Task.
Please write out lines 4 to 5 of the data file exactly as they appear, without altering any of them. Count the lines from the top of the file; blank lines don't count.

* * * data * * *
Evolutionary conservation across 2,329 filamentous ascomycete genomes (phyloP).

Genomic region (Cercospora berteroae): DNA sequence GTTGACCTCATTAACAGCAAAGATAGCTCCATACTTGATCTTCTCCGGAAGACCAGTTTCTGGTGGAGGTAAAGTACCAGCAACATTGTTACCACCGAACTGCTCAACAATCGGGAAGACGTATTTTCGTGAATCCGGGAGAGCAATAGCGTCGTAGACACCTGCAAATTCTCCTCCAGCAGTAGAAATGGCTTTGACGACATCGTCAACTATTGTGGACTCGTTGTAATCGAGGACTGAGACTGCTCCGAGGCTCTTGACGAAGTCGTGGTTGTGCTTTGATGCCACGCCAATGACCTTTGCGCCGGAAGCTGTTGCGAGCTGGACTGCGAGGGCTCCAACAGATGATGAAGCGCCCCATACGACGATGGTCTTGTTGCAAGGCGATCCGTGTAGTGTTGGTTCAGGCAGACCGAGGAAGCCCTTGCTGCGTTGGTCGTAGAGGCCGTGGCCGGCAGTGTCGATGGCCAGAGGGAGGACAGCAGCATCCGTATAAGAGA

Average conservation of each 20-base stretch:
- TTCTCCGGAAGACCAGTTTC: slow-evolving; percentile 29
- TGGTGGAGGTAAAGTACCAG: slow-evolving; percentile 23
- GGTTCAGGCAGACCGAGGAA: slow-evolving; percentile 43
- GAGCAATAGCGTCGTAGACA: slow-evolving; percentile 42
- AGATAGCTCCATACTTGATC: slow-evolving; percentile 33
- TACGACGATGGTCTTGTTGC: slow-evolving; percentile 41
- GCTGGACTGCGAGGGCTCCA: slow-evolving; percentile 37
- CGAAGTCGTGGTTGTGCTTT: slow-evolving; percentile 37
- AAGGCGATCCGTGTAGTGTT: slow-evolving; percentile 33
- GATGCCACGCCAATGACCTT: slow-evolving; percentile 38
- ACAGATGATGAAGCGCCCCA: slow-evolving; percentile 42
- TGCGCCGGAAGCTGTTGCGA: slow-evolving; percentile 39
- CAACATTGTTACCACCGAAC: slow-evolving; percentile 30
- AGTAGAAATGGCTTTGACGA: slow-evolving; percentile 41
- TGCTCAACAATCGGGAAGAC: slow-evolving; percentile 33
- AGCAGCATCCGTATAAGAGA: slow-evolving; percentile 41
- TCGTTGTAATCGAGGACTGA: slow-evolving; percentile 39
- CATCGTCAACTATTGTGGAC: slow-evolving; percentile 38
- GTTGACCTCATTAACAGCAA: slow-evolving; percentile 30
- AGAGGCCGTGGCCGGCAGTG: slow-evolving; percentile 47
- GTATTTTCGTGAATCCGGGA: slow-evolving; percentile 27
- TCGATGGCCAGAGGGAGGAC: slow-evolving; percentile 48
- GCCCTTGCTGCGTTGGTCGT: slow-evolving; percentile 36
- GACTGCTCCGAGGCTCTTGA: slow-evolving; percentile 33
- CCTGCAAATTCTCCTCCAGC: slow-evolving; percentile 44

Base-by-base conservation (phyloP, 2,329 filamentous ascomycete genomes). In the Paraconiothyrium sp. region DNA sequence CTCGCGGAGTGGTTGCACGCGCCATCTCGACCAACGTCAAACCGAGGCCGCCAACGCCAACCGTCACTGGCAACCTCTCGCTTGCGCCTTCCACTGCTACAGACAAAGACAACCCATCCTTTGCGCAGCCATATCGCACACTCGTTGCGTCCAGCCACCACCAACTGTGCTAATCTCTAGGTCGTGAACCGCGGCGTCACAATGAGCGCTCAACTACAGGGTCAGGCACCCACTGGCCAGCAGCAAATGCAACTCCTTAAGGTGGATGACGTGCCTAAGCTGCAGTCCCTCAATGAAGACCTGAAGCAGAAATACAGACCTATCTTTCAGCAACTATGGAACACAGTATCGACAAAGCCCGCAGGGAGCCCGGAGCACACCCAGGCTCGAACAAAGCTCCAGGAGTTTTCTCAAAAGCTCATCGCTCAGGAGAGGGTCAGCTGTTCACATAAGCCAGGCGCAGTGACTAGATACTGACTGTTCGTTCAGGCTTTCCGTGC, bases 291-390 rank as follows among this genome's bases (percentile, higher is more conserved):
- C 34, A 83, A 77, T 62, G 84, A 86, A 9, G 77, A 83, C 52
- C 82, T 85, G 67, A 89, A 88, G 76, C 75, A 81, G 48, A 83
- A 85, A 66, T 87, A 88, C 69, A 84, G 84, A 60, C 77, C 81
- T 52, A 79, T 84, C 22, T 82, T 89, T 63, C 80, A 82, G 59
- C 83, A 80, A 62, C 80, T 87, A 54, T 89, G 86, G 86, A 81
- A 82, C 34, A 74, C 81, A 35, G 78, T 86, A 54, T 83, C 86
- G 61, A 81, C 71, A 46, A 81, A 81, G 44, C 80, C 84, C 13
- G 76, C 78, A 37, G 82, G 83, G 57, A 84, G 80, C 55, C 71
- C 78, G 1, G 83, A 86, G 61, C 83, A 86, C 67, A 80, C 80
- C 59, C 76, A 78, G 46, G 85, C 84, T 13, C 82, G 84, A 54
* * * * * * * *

- TTCTCCGGAAGACCAGTTTC: slow-evolving; percentile 29
- TGGTGGAGGTAAAGTACCAG: slow-evolving; percentile 23